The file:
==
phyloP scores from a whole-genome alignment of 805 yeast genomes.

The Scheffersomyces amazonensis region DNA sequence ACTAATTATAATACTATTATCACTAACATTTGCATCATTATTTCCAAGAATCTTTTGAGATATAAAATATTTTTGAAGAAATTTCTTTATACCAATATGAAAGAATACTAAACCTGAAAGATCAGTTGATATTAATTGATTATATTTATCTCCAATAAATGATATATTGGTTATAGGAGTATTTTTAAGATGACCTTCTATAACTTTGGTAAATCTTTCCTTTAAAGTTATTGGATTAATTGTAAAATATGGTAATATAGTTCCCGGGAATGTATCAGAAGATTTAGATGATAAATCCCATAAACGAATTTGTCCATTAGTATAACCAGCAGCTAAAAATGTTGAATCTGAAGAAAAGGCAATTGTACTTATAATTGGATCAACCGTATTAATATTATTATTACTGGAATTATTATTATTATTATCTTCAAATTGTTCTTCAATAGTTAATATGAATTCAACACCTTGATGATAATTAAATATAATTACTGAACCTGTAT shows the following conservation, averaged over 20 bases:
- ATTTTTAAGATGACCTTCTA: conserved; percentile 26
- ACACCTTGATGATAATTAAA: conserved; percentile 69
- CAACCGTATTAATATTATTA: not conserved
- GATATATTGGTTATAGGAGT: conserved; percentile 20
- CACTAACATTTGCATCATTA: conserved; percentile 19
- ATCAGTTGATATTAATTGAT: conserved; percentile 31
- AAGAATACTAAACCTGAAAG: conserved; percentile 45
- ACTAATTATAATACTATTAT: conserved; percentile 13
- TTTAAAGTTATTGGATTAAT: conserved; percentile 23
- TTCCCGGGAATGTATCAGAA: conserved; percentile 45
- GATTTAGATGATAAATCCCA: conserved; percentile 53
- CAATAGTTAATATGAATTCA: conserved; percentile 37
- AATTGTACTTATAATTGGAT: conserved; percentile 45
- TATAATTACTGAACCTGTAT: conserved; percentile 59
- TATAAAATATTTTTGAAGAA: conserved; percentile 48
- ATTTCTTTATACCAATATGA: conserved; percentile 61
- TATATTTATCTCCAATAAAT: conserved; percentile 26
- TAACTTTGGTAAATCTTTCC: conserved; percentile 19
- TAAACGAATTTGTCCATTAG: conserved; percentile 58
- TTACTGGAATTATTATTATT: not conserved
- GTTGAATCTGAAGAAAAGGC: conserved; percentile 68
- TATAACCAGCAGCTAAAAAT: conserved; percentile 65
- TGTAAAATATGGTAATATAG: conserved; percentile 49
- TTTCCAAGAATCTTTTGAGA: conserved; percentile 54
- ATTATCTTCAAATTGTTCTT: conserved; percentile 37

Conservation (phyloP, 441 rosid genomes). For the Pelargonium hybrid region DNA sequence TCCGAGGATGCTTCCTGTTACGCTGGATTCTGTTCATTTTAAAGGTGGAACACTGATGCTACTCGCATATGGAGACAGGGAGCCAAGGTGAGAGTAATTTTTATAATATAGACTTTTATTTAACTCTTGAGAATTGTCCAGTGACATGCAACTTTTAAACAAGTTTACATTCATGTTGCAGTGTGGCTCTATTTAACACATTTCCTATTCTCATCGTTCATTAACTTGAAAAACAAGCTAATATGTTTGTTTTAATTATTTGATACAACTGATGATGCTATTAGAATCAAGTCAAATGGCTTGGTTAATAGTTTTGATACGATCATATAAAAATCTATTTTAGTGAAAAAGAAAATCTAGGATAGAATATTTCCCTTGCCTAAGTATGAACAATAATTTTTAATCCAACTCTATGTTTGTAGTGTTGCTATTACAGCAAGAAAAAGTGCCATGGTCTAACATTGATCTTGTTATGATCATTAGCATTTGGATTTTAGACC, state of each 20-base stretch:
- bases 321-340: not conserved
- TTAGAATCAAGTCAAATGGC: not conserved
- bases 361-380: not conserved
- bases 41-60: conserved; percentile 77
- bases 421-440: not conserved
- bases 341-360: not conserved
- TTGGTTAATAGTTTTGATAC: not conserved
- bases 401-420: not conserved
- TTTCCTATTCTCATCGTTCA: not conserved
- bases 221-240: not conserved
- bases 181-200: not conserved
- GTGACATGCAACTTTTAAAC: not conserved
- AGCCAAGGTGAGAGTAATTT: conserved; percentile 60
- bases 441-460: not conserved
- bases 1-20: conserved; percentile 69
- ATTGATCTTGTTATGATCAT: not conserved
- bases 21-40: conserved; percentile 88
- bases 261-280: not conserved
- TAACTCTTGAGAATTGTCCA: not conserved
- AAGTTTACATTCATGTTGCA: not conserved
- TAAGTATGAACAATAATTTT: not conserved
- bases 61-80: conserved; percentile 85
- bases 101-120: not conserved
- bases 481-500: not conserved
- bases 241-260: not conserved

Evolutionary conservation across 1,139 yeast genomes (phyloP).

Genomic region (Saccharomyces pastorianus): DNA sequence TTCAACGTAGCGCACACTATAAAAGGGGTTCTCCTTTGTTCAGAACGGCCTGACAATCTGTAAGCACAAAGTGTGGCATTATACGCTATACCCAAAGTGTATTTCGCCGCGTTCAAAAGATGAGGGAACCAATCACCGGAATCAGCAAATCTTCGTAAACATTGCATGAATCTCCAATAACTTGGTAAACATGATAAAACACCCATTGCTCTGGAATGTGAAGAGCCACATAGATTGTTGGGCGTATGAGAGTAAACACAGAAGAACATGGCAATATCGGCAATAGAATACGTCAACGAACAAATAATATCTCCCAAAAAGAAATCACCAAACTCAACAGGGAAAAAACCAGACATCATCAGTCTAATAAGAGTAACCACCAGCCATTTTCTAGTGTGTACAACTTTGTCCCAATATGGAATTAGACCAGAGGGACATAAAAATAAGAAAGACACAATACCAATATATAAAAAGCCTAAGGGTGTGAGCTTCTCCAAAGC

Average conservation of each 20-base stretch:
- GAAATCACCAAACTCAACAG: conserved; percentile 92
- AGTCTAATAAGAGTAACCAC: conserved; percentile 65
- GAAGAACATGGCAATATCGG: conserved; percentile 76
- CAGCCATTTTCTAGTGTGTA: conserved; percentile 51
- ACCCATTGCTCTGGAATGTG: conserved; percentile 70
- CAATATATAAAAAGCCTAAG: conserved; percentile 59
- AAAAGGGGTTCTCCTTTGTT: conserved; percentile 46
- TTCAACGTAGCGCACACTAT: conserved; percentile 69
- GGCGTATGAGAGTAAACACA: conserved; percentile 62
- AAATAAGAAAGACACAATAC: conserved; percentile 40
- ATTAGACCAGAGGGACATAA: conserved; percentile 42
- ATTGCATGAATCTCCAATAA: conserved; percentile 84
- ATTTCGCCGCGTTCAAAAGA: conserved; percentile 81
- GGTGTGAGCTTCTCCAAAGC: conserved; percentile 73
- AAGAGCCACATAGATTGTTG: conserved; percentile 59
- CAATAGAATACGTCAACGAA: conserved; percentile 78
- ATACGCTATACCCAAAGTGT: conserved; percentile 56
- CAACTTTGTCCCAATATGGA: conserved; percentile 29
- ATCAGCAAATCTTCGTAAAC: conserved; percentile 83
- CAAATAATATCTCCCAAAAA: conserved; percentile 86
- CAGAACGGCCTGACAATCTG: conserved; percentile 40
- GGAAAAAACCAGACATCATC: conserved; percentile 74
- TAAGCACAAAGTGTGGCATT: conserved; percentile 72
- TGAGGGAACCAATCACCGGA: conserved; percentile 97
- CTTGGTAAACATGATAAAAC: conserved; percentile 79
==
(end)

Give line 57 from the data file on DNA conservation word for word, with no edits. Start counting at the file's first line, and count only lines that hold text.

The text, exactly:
- GAAATCACCAAACTCAACAG: conserved; percentile 92